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Right to home birth

(100 Posts)
fooolofbeans Tue 11-Apr-17 04:48:47

I don't want to drip feed but likewise don't want to write an essay.
Is my understanding the European Human Rights Law allows a woman to choose where and how to give birth.
I know there was a recent trial where the midwifery team were within their rights to refuse a home delivery.
However I'm low risk and have no contraindications to a home birth. At my most recent antenatal appointment my midwife suggested they may withdraw my option of a home birth as I have cancelled two OGTTs due to work commitments. I have since had the test and all was fine. But surely all tests/interventions are my prerogative to refuse and the suggestion of withdrawal of a home birthing option seemed like a veiled threat to make me comply. I will say however if there are any issues that may contraindicate home birth I will comply with full investigations.
Any thoughts on this? Are they within their rights to refuse a home birth based on no evidence of risk but simply missed appointments which were cancelled and I have now attended?

DoubleCarrick Tue 11-Apr-17 05:23:53

If you refuse to go to hospital they will find someone to attend.

I had a home birth which I was told I was lucky to get as it had been so busy that night. I think I would have just stayed at home regardless.

Good luck, enjoy your home birth flowers

Bue Tue 11-Apr-17 05:44:07

Your midwife is talking bollocks. Absolutely no idea why she has said this.

NameChange30 Tue 11-Apr-17 05:48:11

You should find this useful, OP:
www.birthrights.org.uk/library/factsheets/Choice-of-Place-of-Birth.pdf
I suggest you print it and take it to your next midwife appointment!

fooolofbeans Tue 11-Apr-17 11:21:09

Thanks all! Namechange that is perfect I will indeed print it and take it along to my next appointment. It's my body and I'll be damned if they override my right to decide my birth plan. Thanks again. This advice is invaluable smile

sycamore54321 Tue 11-Apr-17 12:27:24

In terms of rights, strictly speaking, yes you do have a right to choose where to give birth. Nobody can compel you to go anywhere or do anything. However you do not have any right to compel any medical professional to attend you if they feel it is unsafe.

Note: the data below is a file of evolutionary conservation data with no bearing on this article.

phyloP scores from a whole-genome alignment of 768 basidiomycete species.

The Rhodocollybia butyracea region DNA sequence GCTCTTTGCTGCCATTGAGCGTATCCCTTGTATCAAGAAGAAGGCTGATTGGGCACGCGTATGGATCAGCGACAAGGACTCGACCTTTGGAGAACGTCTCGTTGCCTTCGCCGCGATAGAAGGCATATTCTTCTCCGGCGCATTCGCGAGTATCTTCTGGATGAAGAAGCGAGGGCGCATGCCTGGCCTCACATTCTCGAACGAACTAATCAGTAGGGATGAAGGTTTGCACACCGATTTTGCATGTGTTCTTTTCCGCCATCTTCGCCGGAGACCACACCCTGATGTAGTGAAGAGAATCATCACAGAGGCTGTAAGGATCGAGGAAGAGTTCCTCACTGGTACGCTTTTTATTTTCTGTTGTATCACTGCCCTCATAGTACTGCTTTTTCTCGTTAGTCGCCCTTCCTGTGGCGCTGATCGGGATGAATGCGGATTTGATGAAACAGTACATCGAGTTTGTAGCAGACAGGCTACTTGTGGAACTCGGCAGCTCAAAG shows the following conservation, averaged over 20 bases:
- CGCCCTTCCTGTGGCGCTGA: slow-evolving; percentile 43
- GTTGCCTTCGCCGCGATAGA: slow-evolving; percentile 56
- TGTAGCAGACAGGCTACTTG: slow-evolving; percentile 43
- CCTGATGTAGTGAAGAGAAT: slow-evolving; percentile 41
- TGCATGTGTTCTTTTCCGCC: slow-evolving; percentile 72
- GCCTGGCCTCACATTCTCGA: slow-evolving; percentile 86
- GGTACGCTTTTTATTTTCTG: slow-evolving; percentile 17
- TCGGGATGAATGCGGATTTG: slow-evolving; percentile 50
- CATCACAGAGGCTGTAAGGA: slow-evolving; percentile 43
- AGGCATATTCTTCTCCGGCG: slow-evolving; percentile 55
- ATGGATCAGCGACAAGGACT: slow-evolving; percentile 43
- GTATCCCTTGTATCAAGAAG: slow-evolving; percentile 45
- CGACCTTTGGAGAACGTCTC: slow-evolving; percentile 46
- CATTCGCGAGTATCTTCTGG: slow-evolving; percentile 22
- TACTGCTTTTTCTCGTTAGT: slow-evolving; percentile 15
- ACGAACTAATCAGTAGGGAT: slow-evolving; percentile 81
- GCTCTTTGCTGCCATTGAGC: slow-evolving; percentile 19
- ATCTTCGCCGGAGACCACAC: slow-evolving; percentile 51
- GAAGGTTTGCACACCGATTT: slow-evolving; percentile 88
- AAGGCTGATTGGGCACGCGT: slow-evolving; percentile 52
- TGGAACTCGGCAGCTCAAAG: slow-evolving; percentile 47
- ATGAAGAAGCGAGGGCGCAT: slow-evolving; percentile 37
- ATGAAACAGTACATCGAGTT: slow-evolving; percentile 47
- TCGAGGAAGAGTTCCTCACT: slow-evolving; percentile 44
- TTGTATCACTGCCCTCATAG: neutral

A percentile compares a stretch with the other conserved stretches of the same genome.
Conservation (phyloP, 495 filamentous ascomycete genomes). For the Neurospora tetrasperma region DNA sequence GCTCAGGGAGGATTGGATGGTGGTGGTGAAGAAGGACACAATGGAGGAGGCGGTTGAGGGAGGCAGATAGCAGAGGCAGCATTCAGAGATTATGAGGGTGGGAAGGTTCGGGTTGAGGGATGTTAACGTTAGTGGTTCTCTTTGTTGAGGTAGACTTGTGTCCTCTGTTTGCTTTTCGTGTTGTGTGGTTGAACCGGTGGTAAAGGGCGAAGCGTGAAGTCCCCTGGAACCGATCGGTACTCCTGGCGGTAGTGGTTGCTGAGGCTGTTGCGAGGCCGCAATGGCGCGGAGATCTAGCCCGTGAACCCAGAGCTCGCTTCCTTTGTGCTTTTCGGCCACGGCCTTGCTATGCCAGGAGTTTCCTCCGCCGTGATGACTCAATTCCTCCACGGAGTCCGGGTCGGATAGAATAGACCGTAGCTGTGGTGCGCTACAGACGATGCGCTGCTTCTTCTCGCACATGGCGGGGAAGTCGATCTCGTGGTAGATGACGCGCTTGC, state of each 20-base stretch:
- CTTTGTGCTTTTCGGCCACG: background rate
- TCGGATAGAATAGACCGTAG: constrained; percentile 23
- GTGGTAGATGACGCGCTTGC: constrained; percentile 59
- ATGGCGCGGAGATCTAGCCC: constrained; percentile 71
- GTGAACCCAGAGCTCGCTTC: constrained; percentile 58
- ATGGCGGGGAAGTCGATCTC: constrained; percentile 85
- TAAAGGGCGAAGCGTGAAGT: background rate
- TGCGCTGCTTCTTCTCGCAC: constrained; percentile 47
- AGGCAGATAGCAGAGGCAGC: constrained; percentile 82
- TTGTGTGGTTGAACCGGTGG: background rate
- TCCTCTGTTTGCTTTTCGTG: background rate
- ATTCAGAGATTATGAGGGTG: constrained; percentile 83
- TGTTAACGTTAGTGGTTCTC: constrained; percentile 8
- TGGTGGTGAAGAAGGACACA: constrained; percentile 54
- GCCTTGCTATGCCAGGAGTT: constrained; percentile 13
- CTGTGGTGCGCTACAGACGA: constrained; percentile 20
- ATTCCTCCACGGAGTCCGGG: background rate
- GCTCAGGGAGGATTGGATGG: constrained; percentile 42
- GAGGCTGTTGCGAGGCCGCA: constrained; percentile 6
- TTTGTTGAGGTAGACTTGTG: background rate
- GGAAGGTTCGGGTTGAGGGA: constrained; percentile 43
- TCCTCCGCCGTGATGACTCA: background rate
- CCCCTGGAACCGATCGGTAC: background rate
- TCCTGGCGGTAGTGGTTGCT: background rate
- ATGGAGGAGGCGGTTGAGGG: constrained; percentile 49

The NHS has developed what is frankly a dangerous policy of midwives attending all out of hospital births. This is not a "right" but under current state of NHS policy it is the case that they are obliged to send midwives to you.

How on earth do you know you are low risk if you haven't undertaken tests like GTT which can determine risks? Your body, your choice entirely. I desperately hope you won't regret it. Did you become pregnant in order to exercise rights or in order to have a healthy baby? These are not always the same thing.

fooolofbeans Tue 11-Apr-17 13:13:28

Read my OP sycamore. I've had the OGTT. It's a 3hr appointment and I have a clinical caseload that I couldn't cancel. So postponed my test. I'm designated low risk by my midwife team and have attended all appointments but took umbridge at the threat to withdraw my choice of home birth due to cancelled appointments due to work commitments. Oh and yes I got pregnant to exercise my rights, the health of my baby isn't in the least bit important to me hmm I have a right to give informed consent to all interventions and hope to keep my adrenaline low to allow oxytocin to work it's magic. Yeah but you know if the baby gets stuck and I decide to stay at home and refuse intervention it'll be a shame but I'll have exercised my rights hmm
FFS sycamore you clearly have a low opinion of people and zero tact.
I'm not entering into an argument as I can't be arsed, she will be a much loved and long awaited baby and you're comments are really fucking insensitive

sonlypuppyfat Tue 11-Apr-17 13:22:27

I had no risks in my pregnancy, but I chose the hospital. I'm so glad after my babies heart kept stopping when I had a contraction I needed an emergency c section. And while I was there a woman was rushed in from a home birth with a retained placenta. It's just not worth it being home. But I hope what ever you decide to do it all goes well

NameChange30 Tue 11-Apr-17 13:34:38

I know it's difficult but try to ignore the negative comments OP.

flowers

fooolofbeans Tue 11-Apr-17 13:47:37

Thanks namechange your kind words mean a lot halo

Mummyme87 Tue 11-Apr-17 14:36:47

As a midwife I find what your midwife has said very odd. Some midwives aren't keen on home births and will try and persuade you otherwise. If everything continues to be normal there will be no reason you can't have a home birth. Go for it and good luck!!

Mummyme87 Tue 11-Apr-17 14:37:13

Well not good luck, you don't need luck.. but you know what I mean 😂

Semaphorically Tue 11-Apr-17 14:54:55

I think I understand where your midwife was coming from, although she may have expressed it badly.

I was told when I was pregnant that if I arrived at hospital in labour but without my maternity notes they would have to treat me as high risk since they would have no proof that I was low risk and their policy is to err on the side of caution.